Former teacher Amanda McGuire soundly defeated Phyllis Michaux for the Ward 1 seat. McGuire and Michaux had similar views on improving student performance and collaborating with parents, but their opinions of a potential vaccine mandate differed. Michaux commented that she had “a lot of confidence that the government would not make a bad decision when they make it a mandate.” McGuire was more circumspect about a vaccine mandate.
Newton-Conover had competitive races for the three available seats on its board of education. Incumbent Robbie Gonzales cruised to victory in the Conover District seat. Incumbents Tom Hayes and Phil Heath will represent the Newton District. In August, all three voted for a mask-optional face-covering policy, but they later voted to make masks mandatory in response to increases in COVID-19 cases. At least two of the challengers, Tracie Dagenhart and Greg Cranford, contended that the sitting board members erred by refusing to mandate masks from the beginning.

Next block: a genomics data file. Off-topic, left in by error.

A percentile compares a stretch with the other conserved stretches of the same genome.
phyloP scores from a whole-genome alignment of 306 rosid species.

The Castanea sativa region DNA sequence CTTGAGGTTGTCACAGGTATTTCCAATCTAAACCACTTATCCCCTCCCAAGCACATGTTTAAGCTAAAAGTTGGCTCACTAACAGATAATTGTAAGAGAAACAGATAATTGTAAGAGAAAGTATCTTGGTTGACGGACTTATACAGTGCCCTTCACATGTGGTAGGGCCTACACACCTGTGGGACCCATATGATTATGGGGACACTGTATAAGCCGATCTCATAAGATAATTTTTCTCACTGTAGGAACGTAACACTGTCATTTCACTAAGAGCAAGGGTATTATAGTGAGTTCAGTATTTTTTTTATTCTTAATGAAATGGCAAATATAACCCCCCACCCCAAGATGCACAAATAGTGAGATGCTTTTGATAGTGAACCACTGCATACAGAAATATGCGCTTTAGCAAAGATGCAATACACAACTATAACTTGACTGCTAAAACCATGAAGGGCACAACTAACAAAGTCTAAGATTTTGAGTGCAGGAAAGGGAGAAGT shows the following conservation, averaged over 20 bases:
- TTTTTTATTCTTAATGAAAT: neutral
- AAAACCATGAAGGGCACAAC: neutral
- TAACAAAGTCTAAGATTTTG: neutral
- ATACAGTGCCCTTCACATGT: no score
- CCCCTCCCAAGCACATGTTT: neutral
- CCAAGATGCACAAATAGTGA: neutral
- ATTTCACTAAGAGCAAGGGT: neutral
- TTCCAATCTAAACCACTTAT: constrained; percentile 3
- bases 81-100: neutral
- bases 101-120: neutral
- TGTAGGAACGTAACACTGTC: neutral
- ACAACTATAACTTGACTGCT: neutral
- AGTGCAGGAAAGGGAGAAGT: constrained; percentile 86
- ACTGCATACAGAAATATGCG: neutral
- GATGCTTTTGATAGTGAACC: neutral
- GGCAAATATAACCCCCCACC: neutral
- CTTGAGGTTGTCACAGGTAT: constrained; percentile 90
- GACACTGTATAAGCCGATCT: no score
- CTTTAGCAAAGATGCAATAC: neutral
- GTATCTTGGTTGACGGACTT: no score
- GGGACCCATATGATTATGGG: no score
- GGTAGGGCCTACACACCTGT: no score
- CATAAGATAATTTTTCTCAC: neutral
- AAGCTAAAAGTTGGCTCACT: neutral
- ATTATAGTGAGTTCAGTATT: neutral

Asheboro City Schools in Randolph County had seven candidates competing to fill four seats on its school board. Incumbents Baxter Hammer and Beth Knott, along with Adam Hurley and Hailey Trollinger Lee, won seats on the board. All four candidates had the support of the Randolph County Republican Party. Randolph Record reported, “masks mandates, vaccines requirements and critical race theory [were] key issues” in the race. Indeed, Randolph County Republican Party Chairman Rick Smith recently sent a letter to supporters that described concerns about the adoption of critical race theory in Asheboro City classrooms and urged them to vote for the Republican-backed candidates.